Wall Pieces by Johan Deckmann

Wall Pieces by Johan Deckmann

Recognizing the power of language in both therapy and art, Deckmann successfully forms simple phrases that compress information, feelings or fantasies into an essence, and a truth that has an effect that is very similar to therapy. “The right words can be like good medicine,” Deckmann shares. While most of his book titles skirt between hilarious and poignant, underscored by their faded color and worn texture of 1970s era self-help guides, the readers are taken through a journey of self-reflection and soul-searching as they scroll through the entirety of Deckmann’s work. The artist explains that his psychological practice has great influence on his art, not only by serving as a tremendous inspiration for the content of his works, but also as a constant reminder of personal responsibility. “I meet many people who suffer from a circumstance that they themselves have created but they choose not to take action,” he explains. “I think it’s tragicomic that underneath our frustration and self-slavery lies this beautiful opportunity.”

One of the most powerful aspects of Deckmann’s works is that every reader can relate to at least one them on a highly personal level, regardless of what cultural background, gender or age group. Titles such as “How to disappoint and just keep disappointing – Disappointment made easy” can resonate with anyone, but instead of remaining sinister, the work is made humorous by using the same language that you might find on a cook book or instruction kit. “How to burn out instead of fade away” might be most fitting for people that live in big cities under pressure, and, perhaps: “How to keep doing the same old mistakes and expect a different result” could be considered the most universally human of all one-liners.

 

There are some books the viewer might be truly tempted to open, but the artist glues all of them together before painting them with phrases and sometimes silhouetted pictures to accompany them – It is therefore completely up to the viewers to imagine their content.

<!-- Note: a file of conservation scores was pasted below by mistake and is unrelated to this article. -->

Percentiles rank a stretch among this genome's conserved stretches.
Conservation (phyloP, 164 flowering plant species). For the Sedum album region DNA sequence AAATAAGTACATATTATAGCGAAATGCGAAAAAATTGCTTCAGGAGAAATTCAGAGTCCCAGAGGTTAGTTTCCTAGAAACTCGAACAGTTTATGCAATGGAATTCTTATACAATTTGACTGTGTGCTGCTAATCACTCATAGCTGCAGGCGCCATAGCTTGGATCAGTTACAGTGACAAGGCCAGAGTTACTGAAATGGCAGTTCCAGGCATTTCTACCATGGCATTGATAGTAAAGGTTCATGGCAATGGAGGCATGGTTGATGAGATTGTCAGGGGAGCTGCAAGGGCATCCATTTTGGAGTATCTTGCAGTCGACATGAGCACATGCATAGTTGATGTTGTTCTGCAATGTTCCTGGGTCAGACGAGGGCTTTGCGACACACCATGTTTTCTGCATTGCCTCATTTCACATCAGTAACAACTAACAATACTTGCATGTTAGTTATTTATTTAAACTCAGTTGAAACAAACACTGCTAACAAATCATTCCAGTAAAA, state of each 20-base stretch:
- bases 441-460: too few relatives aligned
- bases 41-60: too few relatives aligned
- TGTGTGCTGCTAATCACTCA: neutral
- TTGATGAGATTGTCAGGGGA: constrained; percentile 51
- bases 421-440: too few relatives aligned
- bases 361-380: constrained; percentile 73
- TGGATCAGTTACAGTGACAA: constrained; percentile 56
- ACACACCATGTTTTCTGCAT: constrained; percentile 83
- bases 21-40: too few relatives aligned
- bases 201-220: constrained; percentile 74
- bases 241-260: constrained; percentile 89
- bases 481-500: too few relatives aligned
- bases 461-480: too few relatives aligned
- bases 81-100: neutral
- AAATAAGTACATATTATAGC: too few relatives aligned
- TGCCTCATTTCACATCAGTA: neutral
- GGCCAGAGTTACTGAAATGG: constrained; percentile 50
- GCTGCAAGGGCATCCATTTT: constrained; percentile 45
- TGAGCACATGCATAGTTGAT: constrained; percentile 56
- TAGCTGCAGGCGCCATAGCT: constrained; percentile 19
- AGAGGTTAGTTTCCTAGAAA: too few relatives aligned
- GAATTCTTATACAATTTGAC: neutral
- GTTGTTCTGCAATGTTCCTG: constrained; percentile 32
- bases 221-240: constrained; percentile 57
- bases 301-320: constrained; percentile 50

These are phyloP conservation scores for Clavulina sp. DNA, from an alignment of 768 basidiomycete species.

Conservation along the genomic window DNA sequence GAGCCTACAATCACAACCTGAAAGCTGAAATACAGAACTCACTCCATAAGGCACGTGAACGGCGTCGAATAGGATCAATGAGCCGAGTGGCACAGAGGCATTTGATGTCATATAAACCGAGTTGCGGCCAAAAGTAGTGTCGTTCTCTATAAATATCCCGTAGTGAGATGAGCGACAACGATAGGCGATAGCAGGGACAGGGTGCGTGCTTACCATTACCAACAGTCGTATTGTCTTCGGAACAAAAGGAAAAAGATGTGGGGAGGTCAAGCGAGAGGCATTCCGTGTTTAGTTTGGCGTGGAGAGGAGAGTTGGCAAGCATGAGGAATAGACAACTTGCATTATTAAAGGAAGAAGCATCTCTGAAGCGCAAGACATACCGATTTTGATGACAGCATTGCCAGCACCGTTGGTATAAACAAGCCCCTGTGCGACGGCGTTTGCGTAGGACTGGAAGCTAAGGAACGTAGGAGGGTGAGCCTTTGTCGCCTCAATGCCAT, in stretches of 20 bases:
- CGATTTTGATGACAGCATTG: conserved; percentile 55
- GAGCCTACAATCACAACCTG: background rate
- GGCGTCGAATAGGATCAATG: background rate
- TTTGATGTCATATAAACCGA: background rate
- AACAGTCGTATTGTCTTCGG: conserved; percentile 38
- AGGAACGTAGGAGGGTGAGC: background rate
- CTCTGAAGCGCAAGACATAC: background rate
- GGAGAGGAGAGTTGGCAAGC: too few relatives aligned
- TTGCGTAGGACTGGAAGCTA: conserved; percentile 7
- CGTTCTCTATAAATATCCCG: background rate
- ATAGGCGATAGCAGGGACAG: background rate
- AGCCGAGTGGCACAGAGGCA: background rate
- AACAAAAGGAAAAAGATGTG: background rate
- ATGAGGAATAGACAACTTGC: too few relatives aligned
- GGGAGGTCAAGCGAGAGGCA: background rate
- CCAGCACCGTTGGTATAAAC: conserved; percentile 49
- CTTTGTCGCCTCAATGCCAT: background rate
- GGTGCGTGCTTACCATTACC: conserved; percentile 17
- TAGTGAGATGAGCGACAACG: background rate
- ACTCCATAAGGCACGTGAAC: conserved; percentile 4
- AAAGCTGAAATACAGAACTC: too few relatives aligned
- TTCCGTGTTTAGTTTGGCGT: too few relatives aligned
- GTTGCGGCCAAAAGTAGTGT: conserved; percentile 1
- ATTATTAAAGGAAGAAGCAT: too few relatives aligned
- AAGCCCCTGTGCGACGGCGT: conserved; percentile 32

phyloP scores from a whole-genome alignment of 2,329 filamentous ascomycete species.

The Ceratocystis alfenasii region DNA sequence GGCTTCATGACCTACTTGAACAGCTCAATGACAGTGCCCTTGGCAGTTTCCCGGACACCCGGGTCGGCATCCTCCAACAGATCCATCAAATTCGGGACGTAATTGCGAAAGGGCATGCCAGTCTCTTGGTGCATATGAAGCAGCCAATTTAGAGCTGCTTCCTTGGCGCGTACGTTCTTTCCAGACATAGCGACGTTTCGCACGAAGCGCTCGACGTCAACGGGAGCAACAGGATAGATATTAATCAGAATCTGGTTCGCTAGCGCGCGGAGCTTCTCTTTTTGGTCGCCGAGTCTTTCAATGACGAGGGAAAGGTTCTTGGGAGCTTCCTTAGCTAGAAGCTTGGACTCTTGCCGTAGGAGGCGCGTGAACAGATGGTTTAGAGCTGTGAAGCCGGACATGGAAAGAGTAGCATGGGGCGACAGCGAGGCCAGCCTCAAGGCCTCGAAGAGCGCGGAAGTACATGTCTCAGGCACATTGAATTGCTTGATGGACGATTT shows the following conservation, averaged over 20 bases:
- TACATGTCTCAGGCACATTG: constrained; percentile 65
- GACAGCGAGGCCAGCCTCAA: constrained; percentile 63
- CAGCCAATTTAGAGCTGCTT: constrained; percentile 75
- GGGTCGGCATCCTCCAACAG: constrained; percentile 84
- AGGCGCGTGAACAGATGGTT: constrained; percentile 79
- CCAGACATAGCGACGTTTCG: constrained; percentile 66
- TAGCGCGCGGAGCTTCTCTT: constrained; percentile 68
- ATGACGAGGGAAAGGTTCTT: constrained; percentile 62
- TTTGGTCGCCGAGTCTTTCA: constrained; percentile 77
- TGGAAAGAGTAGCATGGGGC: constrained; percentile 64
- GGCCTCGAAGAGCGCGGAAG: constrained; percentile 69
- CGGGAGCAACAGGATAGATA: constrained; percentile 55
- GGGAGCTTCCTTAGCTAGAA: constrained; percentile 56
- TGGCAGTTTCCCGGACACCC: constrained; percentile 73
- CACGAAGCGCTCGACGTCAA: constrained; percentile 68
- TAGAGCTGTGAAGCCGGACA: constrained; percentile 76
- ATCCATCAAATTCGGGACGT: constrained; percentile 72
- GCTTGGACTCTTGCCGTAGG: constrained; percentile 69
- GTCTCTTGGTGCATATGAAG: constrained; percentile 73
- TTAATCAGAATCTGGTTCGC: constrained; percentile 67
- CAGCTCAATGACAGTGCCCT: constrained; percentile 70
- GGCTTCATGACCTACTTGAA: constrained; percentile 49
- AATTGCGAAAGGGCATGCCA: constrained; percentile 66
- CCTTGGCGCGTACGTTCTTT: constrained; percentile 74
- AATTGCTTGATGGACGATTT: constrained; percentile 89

Some titles serve as a beautiful visualization of unobtainable wishes, such as a book titled “All the dreams that you forgot,” sparking a number of ideas and inspirations within each individual viewer that are much more valuable than any content these books could contain.

Wrong Turn by Johan Deckmann

Wrong Turn by Johan Deckmann

 

 

Artwork

The Idea of Falling in Love by Johan Deckmann
The Idea of Falling in Love by Johan Deckmann
The Idea of Falling in Love by Johan Deckmann
The Two of Us Together by Johan Deckmann
The Two of Us Together by Johan Deckmann
The Two of Us Together by Johan Deckmann
Sane by Johan Deckmann
Sane by Johan Deckmann
Sane by Johan Deckmann
Procrastination by Johan Deckmann
Procrastination by Johan Deckmann
Procrastination by Johan Deckmann
I'm Ok by Johan Deckmann
I’m Ok by Johan Deckmann
I’m Ok by Johan Deckmann
Not Sorry Enough by Johan Deckmann
Not Sorry Enough by Johan Deckmann
Not Sorry Enough by Johan Deckmann
Criticize Everybody Else by Johan Deckmann
Criticize Everybody Else by Johan Deckmann
Criticize Everybody Else by Johan Deckmann
Artlover by Johan Deckmann
Artlover by Johan Deckmann
Artlover by Johan Deckmann
Jealous by Johan Deckmann
Jealous by Johan Deckmann
Jealous by Johan Deckmann
The Same Old Problems by Johan Deckmann
The Same Old Problems by Johan Deckmann
The Same Old Problems by Johan Deckmann
Wrong Turn by Johan Deckmann
Wrong Turn by Johan Deckmann
Wrong Turn by Johan Deckmann
Work Hard by Johan Deckmann
Work Hard by Johan Deckmann
Work Hard by Johan Deckmann